December 27, 2009

The Sealed Letter

The Sealed Letter is based on an actual divorce case from 1860s London which caused quite a scandal at the time. Centring on a friendship between two women, one of whom is married and having an affair and one who has defied social convention to work in business and for women's causes, the story chronicles the effect on that friendship of public scandal. Well written by Canadian author, Emma Donoghue, it develops the story from each of the character's points of view as we watch them descend into a tabloid drama that leaves none of them unscathed. The legal system, specifically the divorce laws of the time is the other player in the drama - as one of the characters observes, if you made divorce easier for women, lots of them would leave their husbands. Wendy

December 22, 2009

Leah Giarratano - aussie mystery writer

In her second novel, Giarratano has ticked the boxes for a successful crime thriller. A psychopathic killer escalating in violence; a loner cop coming to terms with brutal events in her past; a return to past haunts for a traumatised army veteran capable of extreme violence in defence of his family; a quirky, intelligent and off beat federal agent who also has a tragic past; and an authentic Australian setting in various Sydney suburbs. I got quite a thrill of recognition when some of the action took place around the Liverpool streets that I know well, in behind the Spotlight store no less, although I don't agree with her characterisation of the public library there! The book builds nicely to a satisfying conclusion and a tentative thawing of the thick wall of ice surrounding our protagonist. Well worth a try if you are looking for a new mystery author.


The Witch's Trinity

This rather bleak book by Erika Mailman takes quotations from the Malleus Maleficarum which was basically the witch-hunters guide book to start each chapter. This book was widely available because of the development of Gutenberg's press some 30 years earlier. The Salem witch trials are famous but Europe also had it's witch hunts and trials. This is set in a small village facing famine and looking for scape goats. The writing is spare and elegant. The desperation and the humanity of the characters is delineated hauntingly and in spite of the quite horrible things that happen, it manages to be uplifting because of that humanity. The author was interested in this subject because of the experience of her ancestor whose story is briefly explained at the end of the book.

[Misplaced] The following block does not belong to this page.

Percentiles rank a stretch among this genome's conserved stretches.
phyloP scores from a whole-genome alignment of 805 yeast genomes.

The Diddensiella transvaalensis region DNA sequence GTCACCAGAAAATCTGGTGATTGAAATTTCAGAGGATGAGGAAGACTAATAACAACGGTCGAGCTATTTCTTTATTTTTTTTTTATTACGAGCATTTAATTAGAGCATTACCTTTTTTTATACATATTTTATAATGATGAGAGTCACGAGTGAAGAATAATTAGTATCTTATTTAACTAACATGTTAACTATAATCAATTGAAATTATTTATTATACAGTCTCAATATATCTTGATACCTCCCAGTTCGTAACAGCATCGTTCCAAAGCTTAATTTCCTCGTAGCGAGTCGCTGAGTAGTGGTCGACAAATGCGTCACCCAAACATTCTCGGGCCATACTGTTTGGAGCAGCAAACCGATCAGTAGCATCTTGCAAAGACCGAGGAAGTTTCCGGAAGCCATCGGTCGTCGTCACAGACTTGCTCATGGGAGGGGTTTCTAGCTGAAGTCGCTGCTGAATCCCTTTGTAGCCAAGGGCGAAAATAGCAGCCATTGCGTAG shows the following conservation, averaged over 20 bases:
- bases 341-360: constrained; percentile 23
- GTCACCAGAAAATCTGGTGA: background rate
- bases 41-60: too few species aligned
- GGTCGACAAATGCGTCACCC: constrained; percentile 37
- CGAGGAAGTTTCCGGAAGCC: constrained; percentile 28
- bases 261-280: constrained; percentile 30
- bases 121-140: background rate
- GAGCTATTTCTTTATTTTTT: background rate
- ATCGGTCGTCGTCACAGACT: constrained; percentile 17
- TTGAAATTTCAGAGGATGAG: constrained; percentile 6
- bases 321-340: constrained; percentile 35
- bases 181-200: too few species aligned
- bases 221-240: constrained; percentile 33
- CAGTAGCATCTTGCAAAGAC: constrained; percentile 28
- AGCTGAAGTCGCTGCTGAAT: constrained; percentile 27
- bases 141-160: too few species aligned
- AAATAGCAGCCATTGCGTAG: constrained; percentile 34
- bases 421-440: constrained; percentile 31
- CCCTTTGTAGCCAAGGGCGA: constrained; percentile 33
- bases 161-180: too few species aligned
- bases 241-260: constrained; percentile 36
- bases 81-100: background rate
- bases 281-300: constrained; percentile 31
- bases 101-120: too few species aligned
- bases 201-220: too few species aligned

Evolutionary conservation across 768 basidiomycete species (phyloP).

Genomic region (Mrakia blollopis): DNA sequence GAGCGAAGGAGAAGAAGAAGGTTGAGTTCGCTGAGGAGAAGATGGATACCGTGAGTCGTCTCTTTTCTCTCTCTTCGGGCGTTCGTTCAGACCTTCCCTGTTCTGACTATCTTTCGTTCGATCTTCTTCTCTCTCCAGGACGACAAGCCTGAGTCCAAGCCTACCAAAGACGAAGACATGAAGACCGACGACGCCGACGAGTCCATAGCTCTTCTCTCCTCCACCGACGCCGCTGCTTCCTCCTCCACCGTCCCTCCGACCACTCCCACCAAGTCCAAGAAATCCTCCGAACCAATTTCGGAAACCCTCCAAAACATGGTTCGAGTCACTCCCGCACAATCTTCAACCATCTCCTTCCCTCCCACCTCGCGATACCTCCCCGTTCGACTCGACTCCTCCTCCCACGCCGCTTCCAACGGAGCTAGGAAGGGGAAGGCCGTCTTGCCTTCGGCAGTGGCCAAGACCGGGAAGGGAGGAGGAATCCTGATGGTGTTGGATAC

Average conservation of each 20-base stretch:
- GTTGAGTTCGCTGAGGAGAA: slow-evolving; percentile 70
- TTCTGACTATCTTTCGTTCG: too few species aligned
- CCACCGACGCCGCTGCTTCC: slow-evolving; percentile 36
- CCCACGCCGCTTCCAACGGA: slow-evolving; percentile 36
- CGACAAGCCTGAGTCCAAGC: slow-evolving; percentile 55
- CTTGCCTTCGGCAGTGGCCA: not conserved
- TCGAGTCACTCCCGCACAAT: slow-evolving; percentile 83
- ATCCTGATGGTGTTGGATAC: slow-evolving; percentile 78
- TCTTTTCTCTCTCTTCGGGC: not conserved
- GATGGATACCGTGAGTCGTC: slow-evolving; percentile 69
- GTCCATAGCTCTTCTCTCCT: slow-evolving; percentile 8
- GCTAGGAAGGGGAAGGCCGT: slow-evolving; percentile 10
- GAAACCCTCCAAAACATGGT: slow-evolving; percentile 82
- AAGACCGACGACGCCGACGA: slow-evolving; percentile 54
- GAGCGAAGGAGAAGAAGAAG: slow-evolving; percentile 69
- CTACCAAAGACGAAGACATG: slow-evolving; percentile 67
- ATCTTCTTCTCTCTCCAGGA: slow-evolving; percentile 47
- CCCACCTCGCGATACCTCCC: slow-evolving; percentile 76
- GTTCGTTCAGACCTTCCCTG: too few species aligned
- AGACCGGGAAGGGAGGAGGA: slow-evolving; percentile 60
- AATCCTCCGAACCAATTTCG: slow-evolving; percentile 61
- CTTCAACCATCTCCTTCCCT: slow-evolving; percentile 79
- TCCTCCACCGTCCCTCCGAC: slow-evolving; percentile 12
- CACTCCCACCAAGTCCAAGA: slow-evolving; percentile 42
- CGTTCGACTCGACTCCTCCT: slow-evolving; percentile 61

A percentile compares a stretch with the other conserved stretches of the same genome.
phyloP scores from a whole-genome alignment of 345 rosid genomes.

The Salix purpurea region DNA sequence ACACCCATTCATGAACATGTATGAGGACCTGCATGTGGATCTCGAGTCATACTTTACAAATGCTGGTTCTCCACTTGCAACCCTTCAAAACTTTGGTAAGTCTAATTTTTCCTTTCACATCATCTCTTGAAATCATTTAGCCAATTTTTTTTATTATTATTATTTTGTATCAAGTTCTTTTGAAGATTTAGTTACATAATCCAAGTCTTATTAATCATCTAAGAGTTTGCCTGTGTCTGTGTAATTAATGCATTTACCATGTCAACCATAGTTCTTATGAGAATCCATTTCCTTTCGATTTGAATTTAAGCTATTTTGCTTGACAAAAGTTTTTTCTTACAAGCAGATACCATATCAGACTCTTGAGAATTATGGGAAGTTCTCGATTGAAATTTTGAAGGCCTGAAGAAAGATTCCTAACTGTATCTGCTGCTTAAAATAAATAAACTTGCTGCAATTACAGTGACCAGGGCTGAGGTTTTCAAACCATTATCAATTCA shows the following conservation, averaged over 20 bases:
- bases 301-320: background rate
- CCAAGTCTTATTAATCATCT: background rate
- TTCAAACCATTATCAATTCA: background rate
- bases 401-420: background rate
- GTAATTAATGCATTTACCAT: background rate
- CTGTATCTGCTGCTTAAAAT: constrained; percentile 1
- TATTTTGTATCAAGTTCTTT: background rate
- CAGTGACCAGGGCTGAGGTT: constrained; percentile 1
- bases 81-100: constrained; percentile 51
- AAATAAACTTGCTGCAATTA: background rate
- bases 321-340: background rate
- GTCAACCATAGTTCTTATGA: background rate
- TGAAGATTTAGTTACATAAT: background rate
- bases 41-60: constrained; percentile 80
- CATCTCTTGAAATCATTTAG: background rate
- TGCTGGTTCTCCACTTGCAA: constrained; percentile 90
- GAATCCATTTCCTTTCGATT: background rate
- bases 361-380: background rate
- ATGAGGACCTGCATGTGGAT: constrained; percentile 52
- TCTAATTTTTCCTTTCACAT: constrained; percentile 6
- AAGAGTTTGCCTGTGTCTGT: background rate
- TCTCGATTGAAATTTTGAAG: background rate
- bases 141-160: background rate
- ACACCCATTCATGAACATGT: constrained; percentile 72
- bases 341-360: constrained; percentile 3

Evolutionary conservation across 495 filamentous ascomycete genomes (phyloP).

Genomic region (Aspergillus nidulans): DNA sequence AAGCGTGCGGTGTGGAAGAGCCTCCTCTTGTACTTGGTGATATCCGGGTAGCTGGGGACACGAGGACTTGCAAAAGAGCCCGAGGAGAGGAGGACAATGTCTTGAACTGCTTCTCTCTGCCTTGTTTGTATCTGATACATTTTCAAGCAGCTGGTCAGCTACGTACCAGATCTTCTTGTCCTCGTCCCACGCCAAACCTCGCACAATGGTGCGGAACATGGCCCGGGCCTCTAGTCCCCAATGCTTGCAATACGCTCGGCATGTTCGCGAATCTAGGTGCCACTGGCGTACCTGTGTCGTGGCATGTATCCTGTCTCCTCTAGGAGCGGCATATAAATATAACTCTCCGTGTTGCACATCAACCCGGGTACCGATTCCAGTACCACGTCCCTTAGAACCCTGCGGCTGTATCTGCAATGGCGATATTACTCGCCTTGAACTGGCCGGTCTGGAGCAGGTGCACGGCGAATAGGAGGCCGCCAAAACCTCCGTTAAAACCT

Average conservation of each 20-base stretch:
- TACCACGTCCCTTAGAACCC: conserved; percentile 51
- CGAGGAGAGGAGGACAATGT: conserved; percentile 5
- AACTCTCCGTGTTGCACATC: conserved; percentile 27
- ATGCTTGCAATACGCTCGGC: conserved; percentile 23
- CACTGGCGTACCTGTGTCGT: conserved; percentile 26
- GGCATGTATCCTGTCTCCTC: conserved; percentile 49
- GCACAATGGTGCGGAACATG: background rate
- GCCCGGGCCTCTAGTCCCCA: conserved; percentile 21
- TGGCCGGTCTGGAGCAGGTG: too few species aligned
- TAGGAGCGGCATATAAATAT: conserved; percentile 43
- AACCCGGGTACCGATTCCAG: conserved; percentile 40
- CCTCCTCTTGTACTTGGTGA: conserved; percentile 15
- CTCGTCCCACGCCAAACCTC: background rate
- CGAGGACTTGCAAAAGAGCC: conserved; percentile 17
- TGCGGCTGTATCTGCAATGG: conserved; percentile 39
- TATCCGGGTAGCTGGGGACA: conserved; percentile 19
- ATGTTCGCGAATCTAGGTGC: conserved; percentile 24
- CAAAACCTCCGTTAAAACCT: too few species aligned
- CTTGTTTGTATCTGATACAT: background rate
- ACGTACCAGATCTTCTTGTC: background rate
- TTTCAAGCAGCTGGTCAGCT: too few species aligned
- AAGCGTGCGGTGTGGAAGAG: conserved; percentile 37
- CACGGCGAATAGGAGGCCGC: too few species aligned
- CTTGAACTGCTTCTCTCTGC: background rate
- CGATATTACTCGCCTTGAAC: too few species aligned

a cottage cosy mystery

A Welsh village, a missing bride, the wisdom of the long term village school mistress and the inexpert pairing of a manicurist and her new friend all help to solve the mystery. Add a touch of romance and you have the perfect recipe for armchair sleuthing. The debut novel by Elizabeth J. Duncan has a light and sure touch. The manuscript was awarded the 2006 William F. Deeck Malice Domestic grant for unpublished writers and I think the grant committee chose very well. I will be looking out for her next book.

action heroes!

Alex Rutherford continues a rich historical action adventure tradition with this fictionalised story of Babur, the Moghul emperor. The story begins with Babur inheriting his father's small kingdom in central Asia and follows him as he pursues his dream to emulate his ancestor Timur or Tamberlaine. Ranging through the countries of modern day Uzbekistan, Iran, Pakistan, Afghanistan and India, Babur's armies face many trials before achieving success. I don't think this reaches the standard set by other historical action writers such as Conn Iggulden or Bernard Cornwell but it is an insight into a very different time and different cultures and very enjoyable escapism.


December 21, 2009

Smiley movies set in Camden

The movies 'Smiley' and 'Smiley gets a gun' used some Camden and Cawdor locations when they were filmed in the late 1950s. A number of local residents were extras in the films. The movies are still enjoyable today and give an insight into the freedoms of growing up in the country at the time. In the first movie 'Smiley' the mischievous boy Smiley ends up in misadventure whilst trying to raise money to buy a bicycle. In the second movie he wants to have a rifle like the local policeman played by Chips Rafferty. Whilst many aspects of the films would not be considered politically correct today they reflect social history and the plots and characters still delight audiences of all ages. See if you can recognise some local locations and people. Copies of both movies are available for loan from the library as well as archived in the Local Studies collection. For a preview go to

December 01, 2009

History - epics, chronicles, romances and inquiries.

"He is the extreme case of a highly recognisable type in many ages: a brilliant, arrogant aristocrat with political ambitions and considerable eloquence and ability."
No, it's not Malcom Turnbull in 2009, it's Alcibiades in 415BC Athenian society as reported in A History of Histories by John Burrow (p. 45).
A review on LibraryThing appears here. Over 200 members of LibrayThing have given this book an average of 4 stars and I would agree with them. This book is an overview of who has written history from the earliest records to the present day; why they wrote it and why it matters what was going on around them when they did. Scholarly and informative, the author's wry humour leavens what can inevitably turn a little dry. I have enjoyed it in instalments and also secure in the knowledge I was reading just for my own pleasure - not to face a test! If you like history you may well get a lot out of this book.